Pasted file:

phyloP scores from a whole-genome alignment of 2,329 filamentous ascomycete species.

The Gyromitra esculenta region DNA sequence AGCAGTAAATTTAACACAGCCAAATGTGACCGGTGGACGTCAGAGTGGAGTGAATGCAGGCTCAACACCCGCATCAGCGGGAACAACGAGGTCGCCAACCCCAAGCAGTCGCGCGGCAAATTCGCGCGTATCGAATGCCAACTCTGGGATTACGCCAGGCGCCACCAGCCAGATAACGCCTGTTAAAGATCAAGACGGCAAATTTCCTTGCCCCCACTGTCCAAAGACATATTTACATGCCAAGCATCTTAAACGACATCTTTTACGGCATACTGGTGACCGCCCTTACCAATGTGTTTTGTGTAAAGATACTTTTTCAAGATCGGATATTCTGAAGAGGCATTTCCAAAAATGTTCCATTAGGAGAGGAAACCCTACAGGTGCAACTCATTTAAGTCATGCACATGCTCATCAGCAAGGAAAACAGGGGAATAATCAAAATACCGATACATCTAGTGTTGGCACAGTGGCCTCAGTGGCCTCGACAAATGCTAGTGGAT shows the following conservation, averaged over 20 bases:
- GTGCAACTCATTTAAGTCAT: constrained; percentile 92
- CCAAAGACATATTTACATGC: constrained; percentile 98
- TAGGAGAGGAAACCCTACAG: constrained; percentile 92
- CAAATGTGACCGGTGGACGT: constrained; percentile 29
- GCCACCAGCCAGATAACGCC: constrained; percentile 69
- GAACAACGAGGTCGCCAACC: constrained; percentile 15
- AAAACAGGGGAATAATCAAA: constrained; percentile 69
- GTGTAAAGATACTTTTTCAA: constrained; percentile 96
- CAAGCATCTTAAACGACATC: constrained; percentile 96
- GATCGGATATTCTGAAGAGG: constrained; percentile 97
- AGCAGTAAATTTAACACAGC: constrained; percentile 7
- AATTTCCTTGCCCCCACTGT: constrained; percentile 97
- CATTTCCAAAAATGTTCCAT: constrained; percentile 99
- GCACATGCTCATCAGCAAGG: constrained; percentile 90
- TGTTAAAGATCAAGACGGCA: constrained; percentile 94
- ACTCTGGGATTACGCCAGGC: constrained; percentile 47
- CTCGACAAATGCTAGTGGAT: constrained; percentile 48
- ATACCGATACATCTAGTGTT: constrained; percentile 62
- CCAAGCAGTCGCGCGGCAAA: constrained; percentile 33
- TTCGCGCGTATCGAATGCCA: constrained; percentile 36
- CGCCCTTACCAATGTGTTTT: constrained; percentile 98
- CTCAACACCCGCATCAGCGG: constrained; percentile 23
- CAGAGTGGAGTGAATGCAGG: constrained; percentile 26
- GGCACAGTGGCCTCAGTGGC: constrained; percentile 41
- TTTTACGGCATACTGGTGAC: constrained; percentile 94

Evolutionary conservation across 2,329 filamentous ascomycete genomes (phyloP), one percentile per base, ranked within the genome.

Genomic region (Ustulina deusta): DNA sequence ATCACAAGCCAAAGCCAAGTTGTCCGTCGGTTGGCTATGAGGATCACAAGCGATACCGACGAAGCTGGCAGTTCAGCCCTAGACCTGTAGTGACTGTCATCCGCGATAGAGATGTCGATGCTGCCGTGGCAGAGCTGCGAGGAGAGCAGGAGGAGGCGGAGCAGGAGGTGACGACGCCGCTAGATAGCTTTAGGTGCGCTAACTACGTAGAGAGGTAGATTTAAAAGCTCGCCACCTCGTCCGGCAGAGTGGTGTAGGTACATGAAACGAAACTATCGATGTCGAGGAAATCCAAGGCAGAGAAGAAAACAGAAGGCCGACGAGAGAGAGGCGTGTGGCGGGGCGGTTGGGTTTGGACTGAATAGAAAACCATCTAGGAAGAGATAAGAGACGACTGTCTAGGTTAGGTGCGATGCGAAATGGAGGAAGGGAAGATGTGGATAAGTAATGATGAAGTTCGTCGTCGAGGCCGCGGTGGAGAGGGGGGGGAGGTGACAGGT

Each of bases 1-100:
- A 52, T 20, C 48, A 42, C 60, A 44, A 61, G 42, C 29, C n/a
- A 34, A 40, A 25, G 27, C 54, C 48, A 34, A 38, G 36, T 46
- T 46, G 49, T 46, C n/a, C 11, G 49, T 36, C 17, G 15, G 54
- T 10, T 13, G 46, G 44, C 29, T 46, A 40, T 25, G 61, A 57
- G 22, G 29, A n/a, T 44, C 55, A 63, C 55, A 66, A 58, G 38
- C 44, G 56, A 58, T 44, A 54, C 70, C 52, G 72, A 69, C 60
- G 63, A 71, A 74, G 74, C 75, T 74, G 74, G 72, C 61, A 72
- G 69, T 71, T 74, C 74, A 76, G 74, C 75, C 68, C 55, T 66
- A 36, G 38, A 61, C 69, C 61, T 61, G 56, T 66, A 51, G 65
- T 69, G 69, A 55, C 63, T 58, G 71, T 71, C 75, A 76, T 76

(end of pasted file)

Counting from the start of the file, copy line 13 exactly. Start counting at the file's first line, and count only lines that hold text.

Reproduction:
- AGCAGTAAATTTAACACAGC: constrained; percentile 7